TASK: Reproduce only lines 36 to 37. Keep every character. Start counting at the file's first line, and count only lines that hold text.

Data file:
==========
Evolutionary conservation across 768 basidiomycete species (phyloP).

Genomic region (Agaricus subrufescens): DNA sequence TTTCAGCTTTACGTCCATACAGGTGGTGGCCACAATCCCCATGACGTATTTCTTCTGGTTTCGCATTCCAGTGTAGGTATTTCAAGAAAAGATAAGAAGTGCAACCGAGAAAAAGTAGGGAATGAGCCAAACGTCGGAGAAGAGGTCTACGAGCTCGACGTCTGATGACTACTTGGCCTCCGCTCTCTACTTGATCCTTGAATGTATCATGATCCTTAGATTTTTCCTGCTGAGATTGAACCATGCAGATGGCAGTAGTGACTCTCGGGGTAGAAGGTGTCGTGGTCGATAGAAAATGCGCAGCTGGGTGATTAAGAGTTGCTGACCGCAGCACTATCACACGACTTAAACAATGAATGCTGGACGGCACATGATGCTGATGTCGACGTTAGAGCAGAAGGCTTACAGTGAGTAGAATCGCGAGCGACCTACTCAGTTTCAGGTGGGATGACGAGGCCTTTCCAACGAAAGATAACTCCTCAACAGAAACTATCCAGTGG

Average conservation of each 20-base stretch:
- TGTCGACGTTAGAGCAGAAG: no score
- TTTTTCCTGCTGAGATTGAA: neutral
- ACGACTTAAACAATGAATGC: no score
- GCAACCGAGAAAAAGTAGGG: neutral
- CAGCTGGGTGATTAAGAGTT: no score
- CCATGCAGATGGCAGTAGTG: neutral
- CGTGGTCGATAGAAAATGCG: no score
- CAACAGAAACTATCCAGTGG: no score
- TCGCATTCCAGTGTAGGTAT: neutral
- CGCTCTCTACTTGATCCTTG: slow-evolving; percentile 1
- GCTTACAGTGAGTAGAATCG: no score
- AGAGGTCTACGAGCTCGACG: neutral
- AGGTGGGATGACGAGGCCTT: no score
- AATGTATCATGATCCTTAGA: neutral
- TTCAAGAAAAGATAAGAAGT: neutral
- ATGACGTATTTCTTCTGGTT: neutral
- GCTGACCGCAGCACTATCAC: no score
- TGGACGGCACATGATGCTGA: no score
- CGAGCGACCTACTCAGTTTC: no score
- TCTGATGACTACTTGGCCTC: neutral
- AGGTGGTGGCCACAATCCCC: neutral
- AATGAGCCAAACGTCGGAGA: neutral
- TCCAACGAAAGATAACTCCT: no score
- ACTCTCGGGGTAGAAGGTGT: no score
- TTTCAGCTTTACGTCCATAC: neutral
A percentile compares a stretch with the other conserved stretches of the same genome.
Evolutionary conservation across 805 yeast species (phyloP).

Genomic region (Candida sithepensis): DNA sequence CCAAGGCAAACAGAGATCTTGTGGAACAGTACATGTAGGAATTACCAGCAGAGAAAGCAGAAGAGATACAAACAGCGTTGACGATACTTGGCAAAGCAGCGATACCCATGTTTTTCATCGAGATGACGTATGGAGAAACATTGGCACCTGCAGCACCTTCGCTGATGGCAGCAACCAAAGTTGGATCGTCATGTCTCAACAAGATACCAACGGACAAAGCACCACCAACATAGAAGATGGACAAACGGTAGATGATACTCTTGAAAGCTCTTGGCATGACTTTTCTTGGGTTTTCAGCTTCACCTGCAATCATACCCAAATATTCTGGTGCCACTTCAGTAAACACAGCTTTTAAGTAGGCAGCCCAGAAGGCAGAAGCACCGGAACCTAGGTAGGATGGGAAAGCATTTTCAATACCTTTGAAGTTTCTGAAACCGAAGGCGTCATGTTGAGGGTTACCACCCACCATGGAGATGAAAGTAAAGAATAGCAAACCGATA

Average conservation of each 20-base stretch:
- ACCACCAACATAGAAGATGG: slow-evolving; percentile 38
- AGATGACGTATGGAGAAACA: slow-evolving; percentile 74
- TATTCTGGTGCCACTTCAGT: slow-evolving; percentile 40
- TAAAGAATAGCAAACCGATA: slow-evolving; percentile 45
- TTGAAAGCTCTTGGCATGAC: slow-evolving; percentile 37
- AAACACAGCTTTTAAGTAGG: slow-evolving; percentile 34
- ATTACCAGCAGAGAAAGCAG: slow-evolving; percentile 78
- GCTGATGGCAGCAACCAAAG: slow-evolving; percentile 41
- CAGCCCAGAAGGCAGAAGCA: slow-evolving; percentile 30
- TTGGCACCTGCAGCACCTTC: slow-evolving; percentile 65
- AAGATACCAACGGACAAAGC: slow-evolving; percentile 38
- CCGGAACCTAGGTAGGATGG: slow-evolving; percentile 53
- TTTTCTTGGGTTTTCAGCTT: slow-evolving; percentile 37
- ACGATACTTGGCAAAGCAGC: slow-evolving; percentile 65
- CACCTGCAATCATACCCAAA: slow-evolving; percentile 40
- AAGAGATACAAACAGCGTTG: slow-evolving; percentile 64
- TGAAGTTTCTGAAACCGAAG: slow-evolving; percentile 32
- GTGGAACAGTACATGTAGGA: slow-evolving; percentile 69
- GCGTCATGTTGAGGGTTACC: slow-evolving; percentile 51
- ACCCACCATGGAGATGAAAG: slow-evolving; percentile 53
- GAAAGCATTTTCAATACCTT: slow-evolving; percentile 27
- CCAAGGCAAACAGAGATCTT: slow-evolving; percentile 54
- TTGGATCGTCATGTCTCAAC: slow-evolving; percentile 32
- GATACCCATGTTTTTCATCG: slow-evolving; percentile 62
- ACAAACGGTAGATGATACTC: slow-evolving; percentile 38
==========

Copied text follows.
- TAAAGAATAGCAAACCGATA: slow-evolving; percentile 45
- TTGAAAGCTCTTGGCATGAC: slow-evolving; percentile 37